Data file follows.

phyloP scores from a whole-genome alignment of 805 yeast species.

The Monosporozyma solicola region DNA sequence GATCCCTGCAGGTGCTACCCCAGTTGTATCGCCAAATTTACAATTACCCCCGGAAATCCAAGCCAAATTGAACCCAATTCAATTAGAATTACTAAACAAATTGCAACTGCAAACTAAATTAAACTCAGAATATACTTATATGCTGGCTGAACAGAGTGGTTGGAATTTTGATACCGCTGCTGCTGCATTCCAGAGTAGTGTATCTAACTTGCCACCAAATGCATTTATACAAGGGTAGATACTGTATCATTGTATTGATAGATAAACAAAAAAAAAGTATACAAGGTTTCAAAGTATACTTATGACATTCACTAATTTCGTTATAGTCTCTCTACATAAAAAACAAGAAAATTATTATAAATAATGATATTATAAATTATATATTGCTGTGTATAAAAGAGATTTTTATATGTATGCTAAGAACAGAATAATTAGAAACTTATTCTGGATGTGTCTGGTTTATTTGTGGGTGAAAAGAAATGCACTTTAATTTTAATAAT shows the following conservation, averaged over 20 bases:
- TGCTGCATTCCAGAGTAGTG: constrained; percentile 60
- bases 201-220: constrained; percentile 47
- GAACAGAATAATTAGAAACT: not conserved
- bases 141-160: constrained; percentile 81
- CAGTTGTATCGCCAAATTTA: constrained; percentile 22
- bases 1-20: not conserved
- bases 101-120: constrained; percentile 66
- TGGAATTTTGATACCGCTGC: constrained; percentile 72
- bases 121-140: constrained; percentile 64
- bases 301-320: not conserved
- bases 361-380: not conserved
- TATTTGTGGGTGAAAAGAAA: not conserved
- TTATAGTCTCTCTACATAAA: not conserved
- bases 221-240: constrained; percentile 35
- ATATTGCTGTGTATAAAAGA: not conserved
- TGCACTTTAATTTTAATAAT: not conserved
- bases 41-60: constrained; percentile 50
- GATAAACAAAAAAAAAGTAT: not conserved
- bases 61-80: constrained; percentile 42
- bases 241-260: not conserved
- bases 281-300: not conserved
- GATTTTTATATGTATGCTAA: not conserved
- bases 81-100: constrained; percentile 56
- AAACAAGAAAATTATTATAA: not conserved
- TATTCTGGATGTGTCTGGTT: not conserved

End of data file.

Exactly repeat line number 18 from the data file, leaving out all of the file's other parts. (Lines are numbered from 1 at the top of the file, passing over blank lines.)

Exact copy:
- TGCACTTTAATTTTAATAAT: not conserved